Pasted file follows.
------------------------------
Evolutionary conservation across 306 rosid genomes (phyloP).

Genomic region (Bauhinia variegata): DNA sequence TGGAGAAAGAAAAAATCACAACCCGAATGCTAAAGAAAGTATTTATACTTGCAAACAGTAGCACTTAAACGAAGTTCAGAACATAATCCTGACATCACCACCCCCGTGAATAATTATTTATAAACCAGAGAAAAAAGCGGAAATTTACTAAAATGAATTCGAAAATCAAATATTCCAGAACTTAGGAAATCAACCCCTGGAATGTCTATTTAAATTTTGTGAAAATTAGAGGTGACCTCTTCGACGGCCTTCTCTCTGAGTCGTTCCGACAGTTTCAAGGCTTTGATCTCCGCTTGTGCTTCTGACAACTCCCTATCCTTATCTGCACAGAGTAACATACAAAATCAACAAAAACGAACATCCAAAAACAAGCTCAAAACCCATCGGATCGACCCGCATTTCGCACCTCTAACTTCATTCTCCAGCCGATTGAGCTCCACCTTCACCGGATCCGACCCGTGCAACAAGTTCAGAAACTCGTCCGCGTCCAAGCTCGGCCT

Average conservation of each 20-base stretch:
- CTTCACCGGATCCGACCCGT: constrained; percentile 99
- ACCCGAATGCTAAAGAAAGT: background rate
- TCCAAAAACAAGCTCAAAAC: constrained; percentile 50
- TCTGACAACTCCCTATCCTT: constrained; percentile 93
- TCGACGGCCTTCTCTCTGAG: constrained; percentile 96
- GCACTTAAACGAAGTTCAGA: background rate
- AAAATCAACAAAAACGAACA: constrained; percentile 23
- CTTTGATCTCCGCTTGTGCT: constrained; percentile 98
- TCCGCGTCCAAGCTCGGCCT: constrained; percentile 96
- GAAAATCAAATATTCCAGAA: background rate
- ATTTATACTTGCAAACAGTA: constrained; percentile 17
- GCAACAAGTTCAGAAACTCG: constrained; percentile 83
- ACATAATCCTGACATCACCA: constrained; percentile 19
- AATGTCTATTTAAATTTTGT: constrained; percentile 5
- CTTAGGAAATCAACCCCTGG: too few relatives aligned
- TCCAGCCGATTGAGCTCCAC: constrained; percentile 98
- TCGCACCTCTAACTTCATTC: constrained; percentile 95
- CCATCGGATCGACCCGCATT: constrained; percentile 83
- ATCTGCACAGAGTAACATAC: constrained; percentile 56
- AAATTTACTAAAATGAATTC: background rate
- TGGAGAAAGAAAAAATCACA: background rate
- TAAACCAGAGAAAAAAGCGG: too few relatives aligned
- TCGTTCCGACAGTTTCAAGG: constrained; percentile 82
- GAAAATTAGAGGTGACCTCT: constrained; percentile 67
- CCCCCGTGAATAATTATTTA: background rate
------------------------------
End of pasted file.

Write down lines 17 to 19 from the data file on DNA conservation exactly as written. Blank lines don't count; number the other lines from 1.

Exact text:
- AATGTCTATTTAAATTTTGT: constrained; percentile 5
- CTTAGGAAATCAACCCCTGG: too few relatives aligned
- TCCAGCCGATTGAGCTCCAC: constrained; percentile 98